101 Ways to keep your mind occupied when your boyfriend ends his own life — Part 1

Okay so I can’t actually think of 101 things but it sounds a little better than ‘5’ which is all I could come up with. But, in all seriousness I have never been so productive in my day to day until the catastrophic day my soul mate left the earth, where is the logic in that?! 
It’s worth mentioning that I have bi-polar so, in true maniac fashion I tend to start projects and have wicked, wacky schemes that never really ammount to much, well sometimes they do, for instance, buying a £1000 dog, enrolling on a part time online degree, moving house, moving house some more and having a baby. All fun things.

But in the last few months I found myself starting little projects, some of which I tried to make money from, win win!

1. Tie Dye

One of the shirts I hand dyed and sold

I found myself lumbered with all these baby clothes, white vests, baby grows and what not, and why I didn’t get the idea to upcycle them before she wore them I do not know, hindsight. But anyway, white is boring plus it is crazy in practical and always ends up covered in poo, vomit, urine and weaning stains anyway so what better way to disguise the crap than tie dye the little fuckers?!

My first port-a-call was to get a tie dying kit, now this is not as easy as it sounds, there are a LOT on the market, some are really really cheap and I’ve tried a fair few, store bought ones from places like The Works and Wilko are often marketed at kids and although they’re super easy to use they don’t work very well, leaving you with dull colours that bleed into your white spaces, particularly blue. But, it’s fun to do and if you don’t want to spend a lot of cash it’s a fun home project to do with the kids.

I also tried a dylon packet tub dye which gave really bright colours and very little run off but the colours didn’t bleed into each other well so it wouldn’t be ideal for some designs. The one that finally stuck however, was the ‘Tulip’ dye kit which gave a really lovely result, it was simple to use, just add water and apply but the kits aren’t that cost effective if you plan on selling. My advice would be to buy a rainbow kit and refill packets of the colours once you’ve used them up, that way you can make up dye as and when you need it without waste.

This is the kit I bought first as there’s a good variety of colours to make cool designs with!

So once I finished up-cycling and experimenting with old white clothes I began ordering t-shirts from amazon in bulk, kids sizes, they work out around £1 each so when you factor in the cost of the dye depending on how good your design works out you can sell items from upwards of £5 pretty easily, people love it.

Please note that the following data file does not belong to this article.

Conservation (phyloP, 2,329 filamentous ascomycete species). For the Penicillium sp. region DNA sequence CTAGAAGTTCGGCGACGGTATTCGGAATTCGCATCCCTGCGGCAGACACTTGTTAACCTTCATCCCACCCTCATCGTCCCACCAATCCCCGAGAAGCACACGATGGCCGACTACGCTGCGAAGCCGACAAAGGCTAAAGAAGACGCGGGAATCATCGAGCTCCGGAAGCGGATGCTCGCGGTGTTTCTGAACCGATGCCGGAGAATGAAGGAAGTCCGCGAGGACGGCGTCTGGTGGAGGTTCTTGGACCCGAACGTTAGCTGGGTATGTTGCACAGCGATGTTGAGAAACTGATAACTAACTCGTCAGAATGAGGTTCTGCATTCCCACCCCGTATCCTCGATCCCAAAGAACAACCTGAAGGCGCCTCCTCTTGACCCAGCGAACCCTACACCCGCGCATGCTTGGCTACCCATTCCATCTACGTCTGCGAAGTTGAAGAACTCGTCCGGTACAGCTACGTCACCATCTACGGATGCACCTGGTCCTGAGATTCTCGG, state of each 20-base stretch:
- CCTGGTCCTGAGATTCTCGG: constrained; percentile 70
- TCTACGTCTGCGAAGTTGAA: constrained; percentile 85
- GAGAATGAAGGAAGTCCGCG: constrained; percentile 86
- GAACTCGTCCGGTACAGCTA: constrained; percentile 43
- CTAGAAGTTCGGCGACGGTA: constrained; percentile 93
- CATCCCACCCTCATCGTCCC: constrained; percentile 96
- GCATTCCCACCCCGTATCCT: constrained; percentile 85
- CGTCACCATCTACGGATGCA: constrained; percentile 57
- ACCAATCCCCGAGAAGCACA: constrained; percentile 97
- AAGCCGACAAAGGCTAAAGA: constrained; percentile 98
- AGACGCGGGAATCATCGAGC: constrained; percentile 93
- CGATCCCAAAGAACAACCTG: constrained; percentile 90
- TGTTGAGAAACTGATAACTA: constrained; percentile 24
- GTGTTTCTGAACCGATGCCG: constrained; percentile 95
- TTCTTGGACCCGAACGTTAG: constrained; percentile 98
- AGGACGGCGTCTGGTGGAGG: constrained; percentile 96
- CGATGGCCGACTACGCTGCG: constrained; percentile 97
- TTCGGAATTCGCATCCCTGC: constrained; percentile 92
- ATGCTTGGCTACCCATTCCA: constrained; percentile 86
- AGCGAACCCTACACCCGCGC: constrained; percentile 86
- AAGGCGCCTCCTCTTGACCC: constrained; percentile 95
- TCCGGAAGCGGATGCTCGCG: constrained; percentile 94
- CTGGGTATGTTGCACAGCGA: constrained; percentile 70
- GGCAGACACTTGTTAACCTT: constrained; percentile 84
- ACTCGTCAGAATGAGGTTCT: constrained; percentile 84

It is messy and time consuming and part of the reason I cut back on doing it is because people would request an item but not be happy with the result once it was dyed, unless you are shit hot at tie dying it’s a bit of a lottery, I’m a really scruffy person, my attention to detail SUCKS so my designs were never perfect but I used a few helpers along the way.

The first tutorial I stumbled upon was this one which is quite literally fool proof, with clear instructions and step by step pictures. I figured it made more sense just to share links for those that are interested in doing it because knowing me I’d probably massively over complicating things.

I stumbled upon a number of questionable videos in my quest for the ultimate reverse arc designs (Note: I haven’t been all that adventurous and technical with my dyes, like I said, sloppy) but this is by far my favourite, Mr Tie Dye has a channel on youtube FILLED with tutorials on tie dye and if that doesn’t inspire you, nothing will.

So- check him out if you’re interested.

This isn’t one of those blogs that tells you how I made a massive success and now run my own tie dye business from home earning hundreds of quid a week selling t-shirts, if only. Tie dye for me was the first thing after Ben that made me feel good, other than cigarettes and alcohol of course.

Putting on an audiobook in the kitchen late at night while the kids are in bed asleep and just soaking the shirts, tieing them, adding the different colours is so therapeutic, I never realised how stress relieving it could be which is why I am only keeping it as a hobby because doing it for money takes away the enjoyment somewhat. Then there’s the reveals, I’m telling you I was like a kid at christmas on reveal day after twenty four hours sitting in my airing cupboard, rinsing off your designs and unfolding them to see the result is just fantastic and it’s so satisfying when you improve every time, particularly if you are planning on selling your items.

In terms of selling the finished garments, some sold better than others, people love the swirl designs, anything with rainbow colours, pink is popular too. I sold a few baby items very cheaply on ebay to start with but then went down the route of facebook selling pages, ones focused at children and baby items mainly and friends and family (they make great gifts too).

Tie dye can be a bit of a mine field in the UK, there’s a huge dye company called ‘Dharma’ don’t bother googling it if you want to dye you’ll only torture yourself. Their dye is legendary amongst american tie-dyers however you need to take out a mortgage for the extortionate shipping if you want to order from the UK, you’d need to sell the shirts at £20 a piece to make your money back! But I would whole-heartedly recommend tie dying as, not just a hobby but a therapy too, it’s something anyone can do, you don’t need to be artistic or creative, just have a box dye kit and some old clothes and off you go!